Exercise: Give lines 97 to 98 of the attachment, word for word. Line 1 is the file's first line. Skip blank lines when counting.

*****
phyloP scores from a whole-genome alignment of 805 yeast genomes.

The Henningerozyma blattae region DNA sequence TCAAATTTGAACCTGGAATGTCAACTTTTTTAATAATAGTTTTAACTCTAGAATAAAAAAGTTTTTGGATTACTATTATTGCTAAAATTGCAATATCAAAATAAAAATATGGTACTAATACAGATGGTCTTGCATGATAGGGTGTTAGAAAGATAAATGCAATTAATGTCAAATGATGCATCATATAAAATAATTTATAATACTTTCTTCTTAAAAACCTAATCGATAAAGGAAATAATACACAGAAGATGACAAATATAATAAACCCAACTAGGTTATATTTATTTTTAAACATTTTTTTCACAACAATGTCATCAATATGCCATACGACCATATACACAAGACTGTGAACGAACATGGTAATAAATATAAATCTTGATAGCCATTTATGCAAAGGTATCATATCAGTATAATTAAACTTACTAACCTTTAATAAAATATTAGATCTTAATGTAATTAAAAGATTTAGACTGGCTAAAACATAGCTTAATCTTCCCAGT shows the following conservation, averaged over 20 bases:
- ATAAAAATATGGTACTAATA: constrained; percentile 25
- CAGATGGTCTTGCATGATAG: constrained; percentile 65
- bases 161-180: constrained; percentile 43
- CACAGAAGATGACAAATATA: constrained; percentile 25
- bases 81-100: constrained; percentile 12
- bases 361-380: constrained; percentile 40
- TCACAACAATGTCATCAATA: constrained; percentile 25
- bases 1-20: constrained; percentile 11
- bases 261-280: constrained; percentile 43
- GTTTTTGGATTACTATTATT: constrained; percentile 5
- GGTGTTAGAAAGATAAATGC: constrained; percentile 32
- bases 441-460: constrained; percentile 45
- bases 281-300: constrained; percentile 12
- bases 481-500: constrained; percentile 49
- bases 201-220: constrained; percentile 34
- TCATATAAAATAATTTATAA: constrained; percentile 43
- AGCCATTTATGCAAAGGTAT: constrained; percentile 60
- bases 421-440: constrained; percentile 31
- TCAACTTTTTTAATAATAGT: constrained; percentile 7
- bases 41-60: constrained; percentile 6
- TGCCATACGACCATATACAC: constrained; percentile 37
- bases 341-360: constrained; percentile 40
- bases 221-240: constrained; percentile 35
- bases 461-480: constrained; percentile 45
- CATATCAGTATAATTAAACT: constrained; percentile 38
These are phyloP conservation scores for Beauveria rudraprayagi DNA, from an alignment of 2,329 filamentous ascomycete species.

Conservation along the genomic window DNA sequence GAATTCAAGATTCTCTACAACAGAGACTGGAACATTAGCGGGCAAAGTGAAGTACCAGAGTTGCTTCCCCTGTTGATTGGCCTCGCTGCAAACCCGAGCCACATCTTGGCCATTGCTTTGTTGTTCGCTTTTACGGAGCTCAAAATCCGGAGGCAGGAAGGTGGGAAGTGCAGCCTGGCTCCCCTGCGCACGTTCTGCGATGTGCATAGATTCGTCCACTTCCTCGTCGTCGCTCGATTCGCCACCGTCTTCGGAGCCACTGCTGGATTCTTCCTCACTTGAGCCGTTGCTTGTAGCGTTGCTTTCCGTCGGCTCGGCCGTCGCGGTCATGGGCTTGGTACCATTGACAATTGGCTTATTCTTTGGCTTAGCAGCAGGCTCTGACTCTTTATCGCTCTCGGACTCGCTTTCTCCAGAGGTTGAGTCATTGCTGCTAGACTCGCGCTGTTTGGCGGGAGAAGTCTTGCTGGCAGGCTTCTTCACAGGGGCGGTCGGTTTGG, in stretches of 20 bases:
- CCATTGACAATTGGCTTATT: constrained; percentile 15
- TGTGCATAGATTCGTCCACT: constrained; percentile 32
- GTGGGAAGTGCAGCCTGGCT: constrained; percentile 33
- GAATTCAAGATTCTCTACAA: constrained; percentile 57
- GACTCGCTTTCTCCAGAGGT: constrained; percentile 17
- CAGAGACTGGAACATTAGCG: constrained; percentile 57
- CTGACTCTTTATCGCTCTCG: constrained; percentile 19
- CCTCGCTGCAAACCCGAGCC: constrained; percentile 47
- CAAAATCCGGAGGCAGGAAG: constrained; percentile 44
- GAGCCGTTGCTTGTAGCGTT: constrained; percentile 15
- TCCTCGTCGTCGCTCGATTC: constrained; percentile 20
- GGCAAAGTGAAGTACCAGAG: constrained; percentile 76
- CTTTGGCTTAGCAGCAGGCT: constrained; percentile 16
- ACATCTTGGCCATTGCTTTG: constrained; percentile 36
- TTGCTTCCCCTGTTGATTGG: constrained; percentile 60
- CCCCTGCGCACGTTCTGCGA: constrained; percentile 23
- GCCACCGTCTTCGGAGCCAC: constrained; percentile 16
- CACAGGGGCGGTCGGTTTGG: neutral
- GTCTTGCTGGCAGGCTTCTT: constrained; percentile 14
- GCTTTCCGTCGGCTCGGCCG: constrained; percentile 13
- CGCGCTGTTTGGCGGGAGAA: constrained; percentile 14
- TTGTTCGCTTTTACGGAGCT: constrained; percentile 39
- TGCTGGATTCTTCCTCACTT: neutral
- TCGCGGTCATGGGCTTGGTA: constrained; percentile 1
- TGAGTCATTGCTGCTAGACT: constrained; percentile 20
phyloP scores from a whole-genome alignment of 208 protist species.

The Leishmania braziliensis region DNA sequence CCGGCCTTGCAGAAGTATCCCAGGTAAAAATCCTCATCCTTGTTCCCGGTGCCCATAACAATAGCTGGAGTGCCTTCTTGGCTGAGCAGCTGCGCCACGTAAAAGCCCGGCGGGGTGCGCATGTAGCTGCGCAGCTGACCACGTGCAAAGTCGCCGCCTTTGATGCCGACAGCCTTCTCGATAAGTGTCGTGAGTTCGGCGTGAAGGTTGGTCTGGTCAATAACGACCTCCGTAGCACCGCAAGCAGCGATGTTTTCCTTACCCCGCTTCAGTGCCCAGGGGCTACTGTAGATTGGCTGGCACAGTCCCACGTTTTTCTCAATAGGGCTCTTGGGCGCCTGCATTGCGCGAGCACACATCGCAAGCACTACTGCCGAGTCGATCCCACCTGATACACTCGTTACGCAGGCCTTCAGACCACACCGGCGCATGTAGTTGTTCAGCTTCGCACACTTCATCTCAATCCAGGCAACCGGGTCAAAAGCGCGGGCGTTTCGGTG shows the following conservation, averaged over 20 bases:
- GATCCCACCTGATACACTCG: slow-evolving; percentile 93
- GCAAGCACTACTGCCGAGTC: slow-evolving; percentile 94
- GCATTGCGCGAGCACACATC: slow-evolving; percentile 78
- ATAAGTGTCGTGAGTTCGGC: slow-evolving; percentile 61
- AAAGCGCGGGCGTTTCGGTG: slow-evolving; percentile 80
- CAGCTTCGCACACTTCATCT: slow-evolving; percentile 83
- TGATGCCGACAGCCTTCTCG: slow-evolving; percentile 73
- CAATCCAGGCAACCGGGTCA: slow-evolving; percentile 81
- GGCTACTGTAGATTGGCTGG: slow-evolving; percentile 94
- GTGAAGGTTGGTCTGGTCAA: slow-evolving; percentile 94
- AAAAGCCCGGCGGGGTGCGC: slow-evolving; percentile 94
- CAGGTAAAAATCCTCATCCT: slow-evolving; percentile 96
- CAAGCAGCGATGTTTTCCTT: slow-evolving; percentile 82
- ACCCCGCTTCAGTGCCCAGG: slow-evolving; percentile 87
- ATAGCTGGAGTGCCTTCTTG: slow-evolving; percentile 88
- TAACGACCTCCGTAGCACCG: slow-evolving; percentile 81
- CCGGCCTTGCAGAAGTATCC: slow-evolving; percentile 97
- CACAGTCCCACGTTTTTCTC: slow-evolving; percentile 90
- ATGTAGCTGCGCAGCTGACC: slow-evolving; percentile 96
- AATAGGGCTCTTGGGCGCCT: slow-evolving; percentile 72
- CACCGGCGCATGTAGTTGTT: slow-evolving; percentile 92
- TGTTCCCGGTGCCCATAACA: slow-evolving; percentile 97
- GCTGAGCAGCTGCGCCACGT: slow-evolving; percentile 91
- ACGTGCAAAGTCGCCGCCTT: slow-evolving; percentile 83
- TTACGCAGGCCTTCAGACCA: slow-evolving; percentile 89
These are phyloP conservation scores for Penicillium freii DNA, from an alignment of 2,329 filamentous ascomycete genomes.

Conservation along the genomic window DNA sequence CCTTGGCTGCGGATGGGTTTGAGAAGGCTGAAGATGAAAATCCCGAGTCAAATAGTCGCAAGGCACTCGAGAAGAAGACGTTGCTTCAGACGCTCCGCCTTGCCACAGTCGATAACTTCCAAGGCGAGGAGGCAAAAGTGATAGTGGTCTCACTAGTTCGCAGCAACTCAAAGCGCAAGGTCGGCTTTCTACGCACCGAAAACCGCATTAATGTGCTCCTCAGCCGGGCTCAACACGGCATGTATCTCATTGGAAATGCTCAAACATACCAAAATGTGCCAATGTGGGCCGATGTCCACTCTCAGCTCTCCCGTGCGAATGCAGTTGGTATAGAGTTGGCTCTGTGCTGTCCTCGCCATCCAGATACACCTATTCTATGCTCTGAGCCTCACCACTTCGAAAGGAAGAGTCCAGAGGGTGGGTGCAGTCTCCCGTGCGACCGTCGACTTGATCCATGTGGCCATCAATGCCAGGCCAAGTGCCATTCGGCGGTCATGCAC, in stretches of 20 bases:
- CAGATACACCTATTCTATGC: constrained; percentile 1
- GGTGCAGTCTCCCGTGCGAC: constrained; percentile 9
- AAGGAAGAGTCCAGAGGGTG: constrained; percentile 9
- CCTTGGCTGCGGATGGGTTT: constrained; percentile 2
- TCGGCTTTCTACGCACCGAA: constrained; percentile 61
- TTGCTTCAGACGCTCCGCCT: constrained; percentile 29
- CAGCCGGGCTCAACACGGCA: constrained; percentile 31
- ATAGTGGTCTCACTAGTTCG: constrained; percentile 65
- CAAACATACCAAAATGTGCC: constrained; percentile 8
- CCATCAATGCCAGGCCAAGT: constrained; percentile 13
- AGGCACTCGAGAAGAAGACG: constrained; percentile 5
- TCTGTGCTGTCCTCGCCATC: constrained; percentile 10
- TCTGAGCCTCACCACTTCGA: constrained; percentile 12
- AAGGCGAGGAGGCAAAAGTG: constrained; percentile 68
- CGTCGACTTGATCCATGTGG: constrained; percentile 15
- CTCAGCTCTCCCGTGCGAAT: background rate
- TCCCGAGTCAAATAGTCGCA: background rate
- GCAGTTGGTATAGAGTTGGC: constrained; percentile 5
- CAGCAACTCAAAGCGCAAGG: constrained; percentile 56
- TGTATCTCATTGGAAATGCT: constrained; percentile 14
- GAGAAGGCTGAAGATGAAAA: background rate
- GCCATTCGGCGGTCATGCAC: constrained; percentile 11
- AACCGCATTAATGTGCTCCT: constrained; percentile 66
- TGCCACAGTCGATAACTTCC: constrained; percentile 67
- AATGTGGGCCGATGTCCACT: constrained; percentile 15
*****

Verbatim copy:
- AAGGCGAGGAGGCAAAAGTG: constrained; percentile 68
- CGTCGACTTGATCCATGTGG: constrained; percentile 15